Quantum Break is a risky gamble, one that might not pay off for the general public, but one that a review and lover of story crafting and world building like myself deeply appreciates. While the general public might not love the idea of sitting down to watch 20 minutes of TV at the end of each chapter, I found it a beautiful combination of my love for marathoning Netflix TV and gaming.
+Live action is well shot and well acted.
+Story and world are deep, interesting, and will keep you guessing.
+Time-manipulation powers are a lot of fun to abuse.
-Core shooting mechanics are weak, compared even to previous Remedy action-shooters.
-Easy to see people not being interested in 20 minute "cut scenes" at the end of each chapter.
From the end of the first chapter I knew that Quantum Break was going to be a controversial title. Unfortunately, not everyone wants to sit and watch a 22 minute "cut scene" at the end of each level. That being said, this is hardly the first time we've been asked to sit and watch either. Final Fantasy and Metal Gear Solid have found success with elongated cut scenes to close out chapters of the game, so why is the idea of watching a full TV show quality bumper so unreasonable?
My assumption is that the tipping point is the fact that these are fully realized television episodes. Like the public outcry of the "rest experience" in World of Warcraft, I'm assuming this is in how the feature is being sold to the public.
Personally I appreciate a company willing to take a risk. I also believe that in an era of Netflix binging, the marriage of a video game marathon and a television binge-watch work rather well. That being said, I absolutely acknowledge the fact that most people will not be as excited, or as enthusiastic, as I have been for Quantum Break's unique twist on narrative.
Quantum Break, is at its core, a gamble.
Not only are the brilliant minds at Remedy gambling on the fact that people will be interested in watching 20+ minutes of live-action sci-fi/drama at the end of completing each chapter of the game... but they've upped the ante by making the game all about the mechanics of "time powers" and a crazy time-travel paradox-centric storyline rested on the acting talent of their cast (which is, anyone would have to admit, rather impressive in its own right).
Even more interesting than that, for me, was the fact that before each episode of the "television series" plays out you enjoy a short perspective shift, playing from the point of view of the primary antagonist in the game. Not only is this a cool way to break up the gameplay and introduce the live action sequences (which focus a lot more around Monarch then the protagonist Jack Joyce) but it introduces an interesting metagame element. While playing as the "villain" you have the option to choose the next course of action for the company to take... meaning you can make life easier on Jack Joyce by playing a particularly inept villain, or you can role play a true mastermind and make the game more difficult for yourself when you inevitably switch back to the primary character during the game itself.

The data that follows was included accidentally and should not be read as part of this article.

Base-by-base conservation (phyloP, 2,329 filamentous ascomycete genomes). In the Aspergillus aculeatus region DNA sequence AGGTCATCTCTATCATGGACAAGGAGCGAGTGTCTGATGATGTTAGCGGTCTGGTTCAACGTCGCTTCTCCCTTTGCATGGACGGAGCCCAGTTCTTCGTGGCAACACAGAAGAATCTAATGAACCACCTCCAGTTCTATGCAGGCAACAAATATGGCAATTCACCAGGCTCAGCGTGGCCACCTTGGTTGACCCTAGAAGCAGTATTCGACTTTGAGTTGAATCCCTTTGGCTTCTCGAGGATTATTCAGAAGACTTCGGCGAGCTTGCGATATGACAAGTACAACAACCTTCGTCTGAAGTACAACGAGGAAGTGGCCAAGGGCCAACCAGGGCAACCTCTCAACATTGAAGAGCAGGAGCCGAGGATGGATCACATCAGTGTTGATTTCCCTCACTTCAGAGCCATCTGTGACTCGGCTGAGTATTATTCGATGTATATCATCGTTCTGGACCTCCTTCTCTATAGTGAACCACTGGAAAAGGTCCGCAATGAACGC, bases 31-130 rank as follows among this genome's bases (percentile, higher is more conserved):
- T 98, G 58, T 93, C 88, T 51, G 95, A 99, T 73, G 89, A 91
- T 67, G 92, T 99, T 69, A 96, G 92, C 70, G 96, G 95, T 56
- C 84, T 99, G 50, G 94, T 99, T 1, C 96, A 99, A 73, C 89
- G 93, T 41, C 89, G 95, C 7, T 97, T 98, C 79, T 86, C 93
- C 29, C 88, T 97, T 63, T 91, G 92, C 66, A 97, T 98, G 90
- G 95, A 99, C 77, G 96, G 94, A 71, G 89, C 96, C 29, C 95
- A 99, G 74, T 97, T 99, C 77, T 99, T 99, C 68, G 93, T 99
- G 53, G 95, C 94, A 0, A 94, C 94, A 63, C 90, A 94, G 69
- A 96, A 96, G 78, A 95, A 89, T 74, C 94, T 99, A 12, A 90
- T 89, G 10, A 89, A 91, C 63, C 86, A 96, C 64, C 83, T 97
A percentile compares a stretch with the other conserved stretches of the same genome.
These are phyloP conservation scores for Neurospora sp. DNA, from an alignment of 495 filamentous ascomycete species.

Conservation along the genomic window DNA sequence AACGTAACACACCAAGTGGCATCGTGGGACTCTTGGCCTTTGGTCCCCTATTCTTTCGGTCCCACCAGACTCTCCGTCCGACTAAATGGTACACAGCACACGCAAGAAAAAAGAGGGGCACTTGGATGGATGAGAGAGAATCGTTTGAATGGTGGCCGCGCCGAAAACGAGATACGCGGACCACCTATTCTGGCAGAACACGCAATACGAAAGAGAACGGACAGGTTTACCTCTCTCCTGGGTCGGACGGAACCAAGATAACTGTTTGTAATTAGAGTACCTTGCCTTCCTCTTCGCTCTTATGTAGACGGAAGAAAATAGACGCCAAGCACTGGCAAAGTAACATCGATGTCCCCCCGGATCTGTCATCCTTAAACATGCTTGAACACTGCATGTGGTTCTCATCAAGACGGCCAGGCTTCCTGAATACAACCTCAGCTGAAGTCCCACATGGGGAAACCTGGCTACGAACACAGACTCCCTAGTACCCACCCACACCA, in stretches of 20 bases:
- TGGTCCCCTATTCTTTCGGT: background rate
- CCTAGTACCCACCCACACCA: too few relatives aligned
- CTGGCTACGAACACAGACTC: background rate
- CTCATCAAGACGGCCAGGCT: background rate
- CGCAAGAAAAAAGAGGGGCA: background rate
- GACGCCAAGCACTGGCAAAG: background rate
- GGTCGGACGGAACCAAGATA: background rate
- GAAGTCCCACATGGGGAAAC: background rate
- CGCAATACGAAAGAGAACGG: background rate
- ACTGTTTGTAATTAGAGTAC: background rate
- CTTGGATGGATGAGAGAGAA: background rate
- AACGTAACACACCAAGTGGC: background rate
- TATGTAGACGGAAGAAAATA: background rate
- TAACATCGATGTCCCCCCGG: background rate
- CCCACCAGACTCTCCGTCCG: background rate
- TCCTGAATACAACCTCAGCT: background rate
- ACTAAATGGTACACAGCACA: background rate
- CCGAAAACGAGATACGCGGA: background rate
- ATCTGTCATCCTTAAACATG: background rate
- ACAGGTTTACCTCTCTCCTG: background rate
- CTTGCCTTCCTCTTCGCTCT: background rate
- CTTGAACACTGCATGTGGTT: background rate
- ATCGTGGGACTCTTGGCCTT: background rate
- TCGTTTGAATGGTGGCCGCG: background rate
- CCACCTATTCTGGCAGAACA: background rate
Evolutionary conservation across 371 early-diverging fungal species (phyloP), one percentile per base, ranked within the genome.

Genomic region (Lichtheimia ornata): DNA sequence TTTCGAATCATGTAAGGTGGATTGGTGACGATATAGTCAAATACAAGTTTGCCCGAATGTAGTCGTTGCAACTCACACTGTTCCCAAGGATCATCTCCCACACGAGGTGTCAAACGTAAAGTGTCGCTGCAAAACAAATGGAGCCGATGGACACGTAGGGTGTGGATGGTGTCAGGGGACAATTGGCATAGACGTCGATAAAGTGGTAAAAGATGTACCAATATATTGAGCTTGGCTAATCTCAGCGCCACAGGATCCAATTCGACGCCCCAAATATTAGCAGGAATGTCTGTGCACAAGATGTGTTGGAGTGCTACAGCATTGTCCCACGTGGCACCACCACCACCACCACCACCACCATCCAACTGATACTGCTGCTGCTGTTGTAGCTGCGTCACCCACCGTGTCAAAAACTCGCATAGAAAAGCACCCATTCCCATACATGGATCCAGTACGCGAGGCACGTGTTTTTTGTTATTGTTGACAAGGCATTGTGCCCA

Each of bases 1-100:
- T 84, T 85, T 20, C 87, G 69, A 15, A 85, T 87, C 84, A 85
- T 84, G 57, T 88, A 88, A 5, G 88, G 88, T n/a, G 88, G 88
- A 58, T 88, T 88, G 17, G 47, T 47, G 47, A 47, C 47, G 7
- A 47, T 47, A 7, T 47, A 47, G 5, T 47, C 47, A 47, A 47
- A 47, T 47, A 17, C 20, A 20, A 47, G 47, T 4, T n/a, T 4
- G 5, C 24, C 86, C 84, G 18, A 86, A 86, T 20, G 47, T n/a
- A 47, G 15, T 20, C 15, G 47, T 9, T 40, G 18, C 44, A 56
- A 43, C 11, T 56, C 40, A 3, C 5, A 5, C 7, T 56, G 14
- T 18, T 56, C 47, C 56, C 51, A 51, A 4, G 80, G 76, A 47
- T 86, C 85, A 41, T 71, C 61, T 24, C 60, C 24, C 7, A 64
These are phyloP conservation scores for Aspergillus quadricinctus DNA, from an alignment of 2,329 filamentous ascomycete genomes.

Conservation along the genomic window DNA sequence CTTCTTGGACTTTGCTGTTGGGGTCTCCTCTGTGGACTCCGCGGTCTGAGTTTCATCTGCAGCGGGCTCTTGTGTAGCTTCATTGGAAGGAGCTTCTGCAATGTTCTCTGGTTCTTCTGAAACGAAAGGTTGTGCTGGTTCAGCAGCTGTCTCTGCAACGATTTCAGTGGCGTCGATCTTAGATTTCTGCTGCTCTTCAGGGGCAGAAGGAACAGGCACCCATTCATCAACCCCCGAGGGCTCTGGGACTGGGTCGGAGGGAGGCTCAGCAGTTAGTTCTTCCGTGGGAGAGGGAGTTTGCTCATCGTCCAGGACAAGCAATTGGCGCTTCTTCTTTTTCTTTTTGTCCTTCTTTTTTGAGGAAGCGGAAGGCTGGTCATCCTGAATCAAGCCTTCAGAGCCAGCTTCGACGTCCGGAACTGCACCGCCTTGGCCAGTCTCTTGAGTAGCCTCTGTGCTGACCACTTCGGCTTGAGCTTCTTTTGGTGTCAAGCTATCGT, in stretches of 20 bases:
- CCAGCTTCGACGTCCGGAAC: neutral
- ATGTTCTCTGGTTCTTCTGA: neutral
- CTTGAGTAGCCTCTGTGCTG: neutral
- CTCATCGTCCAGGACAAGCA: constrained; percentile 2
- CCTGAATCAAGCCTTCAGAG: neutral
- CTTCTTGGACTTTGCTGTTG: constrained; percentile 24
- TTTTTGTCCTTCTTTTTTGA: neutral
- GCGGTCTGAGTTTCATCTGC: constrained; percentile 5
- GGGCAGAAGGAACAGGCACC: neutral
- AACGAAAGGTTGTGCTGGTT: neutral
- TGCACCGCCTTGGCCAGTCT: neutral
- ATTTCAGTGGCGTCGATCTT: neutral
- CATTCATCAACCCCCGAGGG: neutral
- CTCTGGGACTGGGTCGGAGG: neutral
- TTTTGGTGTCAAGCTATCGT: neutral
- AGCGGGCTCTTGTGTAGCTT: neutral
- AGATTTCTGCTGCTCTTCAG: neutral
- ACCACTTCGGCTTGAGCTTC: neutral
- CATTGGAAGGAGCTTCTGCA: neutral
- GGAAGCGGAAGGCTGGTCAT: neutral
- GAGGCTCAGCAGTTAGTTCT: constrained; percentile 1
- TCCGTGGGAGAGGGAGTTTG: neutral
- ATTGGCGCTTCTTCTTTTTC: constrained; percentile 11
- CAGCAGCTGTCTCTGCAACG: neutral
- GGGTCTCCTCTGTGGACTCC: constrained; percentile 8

The game itself, taken in a vacuum, is something that would fall just above the median line. The shooting mechanics are something I would consider sub-par but at the same time it feels like if you're just straight up shooting guys you're probably doing it wrong. Unfortunately, to even further muddle the thoughts I have on its core gameplay elements, the game sometimes forgets this as well.
The true strength of the game lies in the time-bending powers that Jack Joyce (Shawn Ashmore) inherits after the first act of the game in the accident that "breaks time" and will be your primary repair goal for the remainder of the game. As you progress through the levels though, as per video game tradition, the enemies that you encounter upgrade their gear and, by extension, their difficulty. This means that about half way through the game the majority have some kind of defense against your powers... meaning in several instances you have to just deal with the less-than-ideal shooting mechanics to grind your way through an encounter.
Honestly, as short of a review of the 'game' portion of Quantum Break is, that feels honest and complete. The gameplay itself is lackluster. The time abilities are great, but the game feels like it's constantly trying to take them away from you. Had Remedy focused a little more on making the fights challenging without removing your god-like abilities this might have been a lot more fun to dick around in.
Instead we have a game which introduces a lot of really cool concepts, like being able to trap an enemy inside of a frozen time-bubble then stack bullets inside and create a massive explosion when time resumes, then promptly takes it away again as it is one of the very first abilities that the Monarch (the evil organization run by your foe) employees learn to defend against.